Mbale, 13th/September/ 2012; a journalist was injured by an angry mob in Mbale district as he covered a news story as angry residents protested a move to construct a water dam in the area along River Manafwa.
David Wandeka, a correspondent in Eastern Uganda for a private television station NTV, was hit by a stone during a scuffle in which the locals tried to force away a team of government officials led by the State minister for water and environment, Betty Bigombe at Busiu subcounty headquarters in Mbale district.
Wandeka sustained a cut on the head and was rushed to hospital from where he got first aid treatment. He told Human Rights Network for Journalists-Uganda (HRNJ-Uganda) that he was in the middle of covering a story when a stone hit him from behind.
“I was covering the story at Busiu sub-county headquarters when a stone hit me on the head from behind. I was holding my camera clearly filming while standing next to a Red Pepper reporter, but I think some locals don’t know the importance of the media, or they could have thought that I was part of the minister’s team.” He told HRNJ-Uganda.
The incident happened on 10th September 2012 at around 02:30pm local time when Bigombe had rushed to Busiu to sensitize the residents on the importance of the water project and drum up support for it. But the residents are reportedly opposed to the project which they accuse government of fronting to grab their land without any compensation.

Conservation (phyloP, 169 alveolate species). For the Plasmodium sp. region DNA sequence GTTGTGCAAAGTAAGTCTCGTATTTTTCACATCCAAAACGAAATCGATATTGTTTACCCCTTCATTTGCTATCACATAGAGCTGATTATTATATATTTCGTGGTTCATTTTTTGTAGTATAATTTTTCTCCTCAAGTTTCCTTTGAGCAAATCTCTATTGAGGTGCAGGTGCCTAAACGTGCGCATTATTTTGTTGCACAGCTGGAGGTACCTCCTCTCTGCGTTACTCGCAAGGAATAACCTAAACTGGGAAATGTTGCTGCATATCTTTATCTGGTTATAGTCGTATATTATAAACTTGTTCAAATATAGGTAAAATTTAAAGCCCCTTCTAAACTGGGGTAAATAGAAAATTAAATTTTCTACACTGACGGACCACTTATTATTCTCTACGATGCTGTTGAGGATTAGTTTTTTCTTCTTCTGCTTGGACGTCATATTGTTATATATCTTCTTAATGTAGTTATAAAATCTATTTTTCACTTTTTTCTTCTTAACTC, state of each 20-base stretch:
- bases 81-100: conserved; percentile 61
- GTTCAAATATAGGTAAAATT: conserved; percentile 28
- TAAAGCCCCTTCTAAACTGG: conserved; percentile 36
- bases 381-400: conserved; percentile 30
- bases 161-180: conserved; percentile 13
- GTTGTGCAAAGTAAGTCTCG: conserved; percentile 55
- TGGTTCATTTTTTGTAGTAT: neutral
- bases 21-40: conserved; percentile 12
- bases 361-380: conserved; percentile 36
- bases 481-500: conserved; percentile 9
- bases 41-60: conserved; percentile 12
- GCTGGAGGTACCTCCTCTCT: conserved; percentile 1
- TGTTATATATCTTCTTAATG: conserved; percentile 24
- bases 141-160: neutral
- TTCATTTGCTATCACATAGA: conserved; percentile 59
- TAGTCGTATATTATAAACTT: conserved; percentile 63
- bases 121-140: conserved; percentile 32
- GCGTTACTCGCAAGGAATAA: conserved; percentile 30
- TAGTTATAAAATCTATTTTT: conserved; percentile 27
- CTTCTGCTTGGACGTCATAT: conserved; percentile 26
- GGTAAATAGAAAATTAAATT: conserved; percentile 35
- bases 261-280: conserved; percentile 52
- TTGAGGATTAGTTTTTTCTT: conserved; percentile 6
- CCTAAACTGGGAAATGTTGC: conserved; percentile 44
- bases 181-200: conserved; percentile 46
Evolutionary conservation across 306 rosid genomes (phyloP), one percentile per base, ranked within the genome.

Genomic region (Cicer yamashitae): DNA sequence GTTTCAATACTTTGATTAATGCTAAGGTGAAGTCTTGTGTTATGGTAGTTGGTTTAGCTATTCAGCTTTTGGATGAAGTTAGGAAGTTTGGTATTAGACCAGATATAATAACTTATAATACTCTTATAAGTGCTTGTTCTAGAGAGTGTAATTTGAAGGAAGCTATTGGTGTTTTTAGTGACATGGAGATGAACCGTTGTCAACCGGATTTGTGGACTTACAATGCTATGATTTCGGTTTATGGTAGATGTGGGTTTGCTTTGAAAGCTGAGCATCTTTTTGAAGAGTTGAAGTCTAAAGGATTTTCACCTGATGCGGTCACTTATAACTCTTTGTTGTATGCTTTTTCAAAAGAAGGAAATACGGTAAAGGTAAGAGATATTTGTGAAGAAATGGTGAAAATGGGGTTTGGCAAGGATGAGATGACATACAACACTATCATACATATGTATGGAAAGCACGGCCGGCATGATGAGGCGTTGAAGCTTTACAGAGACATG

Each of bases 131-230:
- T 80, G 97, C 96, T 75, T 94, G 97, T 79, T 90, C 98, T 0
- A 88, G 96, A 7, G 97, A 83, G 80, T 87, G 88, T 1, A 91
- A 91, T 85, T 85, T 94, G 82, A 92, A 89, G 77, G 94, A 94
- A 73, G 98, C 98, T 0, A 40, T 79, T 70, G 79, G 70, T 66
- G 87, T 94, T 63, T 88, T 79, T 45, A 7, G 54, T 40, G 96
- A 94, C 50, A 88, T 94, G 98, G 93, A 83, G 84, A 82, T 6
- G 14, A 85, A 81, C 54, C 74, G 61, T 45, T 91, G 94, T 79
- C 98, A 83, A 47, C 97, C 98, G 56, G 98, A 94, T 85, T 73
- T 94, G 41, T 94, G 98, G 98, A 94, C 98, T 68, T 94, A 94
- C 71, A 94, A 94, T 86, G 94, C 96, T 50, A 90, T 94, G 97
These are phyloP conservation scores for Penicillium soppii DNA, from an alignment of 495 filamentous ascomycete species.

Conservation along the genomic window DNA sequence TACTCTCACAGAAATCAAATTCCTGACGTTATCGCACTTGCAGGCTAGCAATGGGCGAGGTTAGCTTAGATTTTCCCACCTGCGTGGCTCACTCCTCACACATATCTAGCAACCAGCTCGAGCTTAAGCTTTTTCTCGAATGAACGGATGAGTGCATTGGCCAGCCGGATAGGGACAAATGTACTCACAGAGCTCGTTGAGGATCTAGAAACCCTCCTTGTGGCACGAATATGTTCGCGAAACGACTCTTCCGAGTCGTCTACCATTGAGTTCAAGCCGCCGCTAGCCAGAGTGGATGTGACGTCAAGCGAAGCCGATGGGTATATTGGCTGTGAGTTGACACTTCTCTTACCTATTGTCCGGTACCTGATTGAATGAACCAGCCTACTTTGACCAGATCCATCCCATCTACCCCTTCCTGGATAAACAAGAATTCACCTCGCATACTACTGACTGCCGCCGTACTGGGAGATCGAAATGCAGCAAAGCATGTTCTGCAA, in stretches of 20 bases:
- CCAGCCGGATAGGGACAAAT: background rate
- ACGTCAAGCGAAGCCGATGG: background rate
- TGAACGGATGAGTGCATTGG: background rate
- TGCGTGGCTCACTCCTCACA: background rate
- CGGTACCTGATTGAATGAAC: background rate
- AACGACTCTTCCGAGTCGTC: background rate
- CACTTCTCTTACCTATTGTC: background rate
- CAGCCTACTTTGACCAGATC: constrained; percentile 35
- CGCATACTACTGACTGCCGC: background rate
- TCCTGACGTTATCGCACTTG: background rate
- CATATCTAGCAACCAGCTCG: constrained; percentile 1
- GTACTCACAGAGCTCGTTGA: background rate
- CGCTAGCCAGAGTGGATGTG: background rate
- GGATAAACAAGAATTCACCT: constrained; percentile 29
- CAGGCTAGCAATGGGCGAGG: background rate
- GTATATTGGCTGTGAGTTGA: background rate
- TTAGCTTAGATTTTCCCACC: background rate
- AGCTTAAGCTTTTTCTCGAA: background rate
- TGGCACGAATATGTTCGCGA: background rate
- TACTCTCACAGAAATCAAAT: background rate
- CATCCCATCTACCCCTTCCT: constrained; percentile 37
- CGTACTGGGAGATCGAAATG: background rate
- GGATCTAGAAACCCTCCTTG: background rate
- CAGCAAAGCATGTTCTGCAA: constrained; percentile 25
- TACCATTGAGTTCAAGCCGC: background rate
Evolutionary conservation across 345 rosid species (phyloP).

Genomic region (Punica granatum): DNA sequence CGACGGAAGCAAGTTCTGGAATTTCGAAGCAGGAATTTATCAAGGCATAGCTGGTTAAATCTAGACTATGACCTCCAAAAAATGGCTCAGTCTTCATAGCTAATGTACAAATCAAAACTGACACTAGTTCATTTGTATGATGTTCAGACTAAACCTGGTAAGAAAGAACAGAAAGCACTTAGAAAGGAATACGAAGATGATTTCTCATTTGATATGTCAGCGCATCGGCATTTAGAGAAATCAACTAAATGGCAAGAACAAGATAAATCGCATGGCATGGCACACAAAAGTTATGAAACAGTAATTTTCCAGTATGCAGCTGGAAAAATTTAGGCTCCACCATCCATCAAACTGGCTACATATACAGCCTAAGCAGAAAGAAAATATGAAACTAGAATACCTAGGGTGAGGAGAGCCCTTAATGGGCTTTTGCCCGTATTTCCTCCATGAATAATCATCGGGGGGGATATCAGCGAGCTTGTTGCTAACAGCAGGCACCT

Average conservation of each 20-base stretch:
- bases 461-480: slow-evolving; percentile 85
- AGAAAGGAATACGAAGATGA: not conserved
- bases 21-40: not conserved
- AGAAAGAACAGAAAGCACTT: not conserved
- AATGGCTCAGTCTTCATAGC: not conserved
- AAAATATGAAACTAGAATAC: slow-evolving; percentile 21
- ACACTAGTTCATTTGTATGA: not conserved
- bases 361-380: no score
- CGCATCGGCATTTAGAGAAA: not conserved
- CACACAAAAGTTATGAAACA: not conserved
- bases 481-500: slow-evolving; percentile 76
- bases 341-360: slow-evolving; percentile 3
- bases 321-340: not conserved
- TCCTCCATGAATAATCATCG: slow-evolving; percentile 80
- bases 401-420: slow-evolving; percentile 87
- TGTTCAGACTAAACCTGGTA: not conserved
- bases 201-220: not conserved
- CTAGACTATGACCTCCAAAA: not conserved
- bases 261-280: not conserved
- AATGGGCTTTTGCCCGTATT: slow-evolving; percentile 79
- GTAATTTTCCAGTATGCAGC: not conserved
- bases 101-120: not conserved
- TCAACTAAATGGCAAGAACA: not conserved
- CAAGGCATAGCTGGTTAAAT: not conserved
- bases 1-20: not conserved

Wandeka was first attacked in 2011 in Bukedea during the ruling National Resistance Movement party primaries when the police attacked him for filming violent scenes involving some party functionaries. He says that his shirt was torn in the process and his mouth injured. However the regional Police Officer at the time, Harrison Agaba together with the operation commander apologized to him.
“HRNJ-Uganda would like to appeal to the police to ensure the safety of journalists and protect them as they carry out their duties. The public should also desist from criminalizing and targeting journalists during scuffles because the media is the public’s eyes and ears. Media houses should endeavor to provide protective gears to their reporters when heading to cover such hostile scenes.” said HRNJ-Uganda National Coordinator Wokulira Ssebaggala.